A team of cybersecurity specialists has just released a report on a recently found vulnerability in the Windows operating system printing process. According to the researchers, this flaw is present in all versions of the system since 1996 Windows NT 4. The vulnerability, dubbed ‘PrintDemon’, resides in Windows Print Spooler, the main component of Windows for managing print operations.
Windows Print Spooler can send print data to a USB port for physically connected printers or to a TCP port for printers residing on a local network or on the Internet. This service can also send data to a local file, in case the user wants to save a print job for another time.
The report, prepared by researchers Alex Ionescu and Yarden Shafir, mentions the finding of this old security error. It appears that threat actors could abuse this component to take control of Printer Spooler’s internal mechanism. It should be mentioned that this flaw cannot be exploited remotely over the Internet, so hacking random Windows systems on the network is not a possibility.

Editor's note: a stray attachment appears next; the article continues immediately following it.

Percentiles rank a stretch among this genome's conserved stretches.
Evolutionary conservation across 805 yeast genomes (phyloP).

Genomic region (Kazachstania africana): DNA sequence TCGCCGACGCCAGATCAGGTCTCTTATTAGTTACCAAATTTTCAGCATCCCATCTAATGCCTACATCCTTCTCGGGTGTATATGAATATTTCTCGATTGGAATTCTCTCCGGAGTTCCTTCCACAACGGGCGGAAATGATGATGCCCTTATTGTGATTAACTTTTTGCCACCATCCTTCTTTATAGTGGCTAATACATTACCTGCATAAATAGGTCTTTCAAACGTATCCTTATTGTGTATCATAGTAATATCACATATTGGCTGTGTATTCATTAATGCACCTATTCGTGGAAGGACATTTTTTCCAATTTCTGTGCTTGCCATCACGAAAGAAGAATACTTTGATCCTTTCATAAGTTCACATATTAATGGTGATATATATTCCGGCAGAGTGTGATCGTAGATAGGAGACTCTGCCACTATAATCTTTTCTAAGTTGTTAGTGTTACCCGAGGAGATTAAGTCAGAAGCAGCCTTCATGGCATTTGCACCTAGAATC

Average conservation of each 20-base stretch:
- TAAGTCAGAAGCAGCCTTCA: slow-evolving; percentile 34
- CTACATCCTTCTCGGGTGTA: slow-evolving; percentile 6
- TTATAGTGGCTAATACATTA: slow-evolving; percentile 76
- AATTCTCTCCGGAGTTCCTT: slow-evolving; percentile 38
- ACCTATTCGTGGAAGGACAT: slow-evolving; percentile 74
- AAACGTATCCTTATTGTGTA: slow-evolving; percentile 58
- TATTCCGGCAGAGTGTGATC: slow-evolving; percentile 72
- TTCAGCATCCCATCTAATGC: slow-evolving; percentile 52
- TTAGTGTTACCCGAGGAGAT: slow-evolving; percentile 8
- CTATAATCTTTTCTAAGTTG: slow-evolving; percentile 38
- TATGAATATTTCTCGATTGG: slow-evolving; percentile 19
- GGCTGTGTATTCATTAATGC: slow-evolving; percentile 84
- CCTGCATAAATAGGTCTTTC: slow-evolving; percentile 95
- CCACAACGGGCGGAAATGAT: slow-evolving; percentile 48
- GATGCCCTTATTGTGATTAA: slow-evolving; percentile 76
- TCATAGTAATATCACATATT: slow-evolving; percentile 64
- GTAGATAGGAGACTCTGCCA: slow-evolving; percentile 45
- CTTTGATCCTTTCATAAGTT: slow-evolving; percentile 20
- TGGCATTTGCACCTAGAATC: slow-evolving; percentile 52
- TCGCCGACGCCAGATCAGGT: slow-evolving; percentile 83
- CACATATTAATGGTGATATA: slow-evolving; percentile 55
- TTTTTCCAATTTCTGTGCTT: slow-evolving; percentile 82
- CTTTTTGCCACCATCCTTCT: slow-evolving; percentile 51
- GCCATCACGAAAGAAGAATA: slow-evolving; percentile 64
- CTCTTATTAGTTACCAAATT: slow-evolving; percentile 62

This is a local privilege escalation flaw, so threat actors only require a minimum access point to a Windows system or machine and user privileges to run an unprivileged PowerShell command to gain administrator-level access on the operating system, According to experts, the attack is possible because of the way the Print Spooler service is designed.
The print service is available without further restrictions for any application on the system that wants to print a file. Threat actors can create a document for printing (a local DLL used by the operating system, for example), start the printing process, and stop the service intentionally to then resume the operation, only this time with system privileges. This process will allow them to overwrite any file anywhere on the operating system.
According to the experts, exploiting this vulnerability in the latest versions of the Windows system would require the use of a single line of PowerShell, although the process is complicated in previous versions: “In a system without security updates, a malicious hacker could exploit the flaw to install a persistent backdoor, which would not disappear even after updating the vulnerable system”.
Fortunately the vulnerability was corrected as part of the May 2020 Microsoft patch, so researchers were able to publish the details. Tracked as CVE-2020-1048, the flaw was reported by Ionescu and Shafir about a month ago.
Experts also reported a similar flaw affecting the Windows fax service whose exploit would allow hackers to hijack local files to install backdoors on vulnerable systems. This flaw, identified as FaxHell, was also corrected by the company in the May update.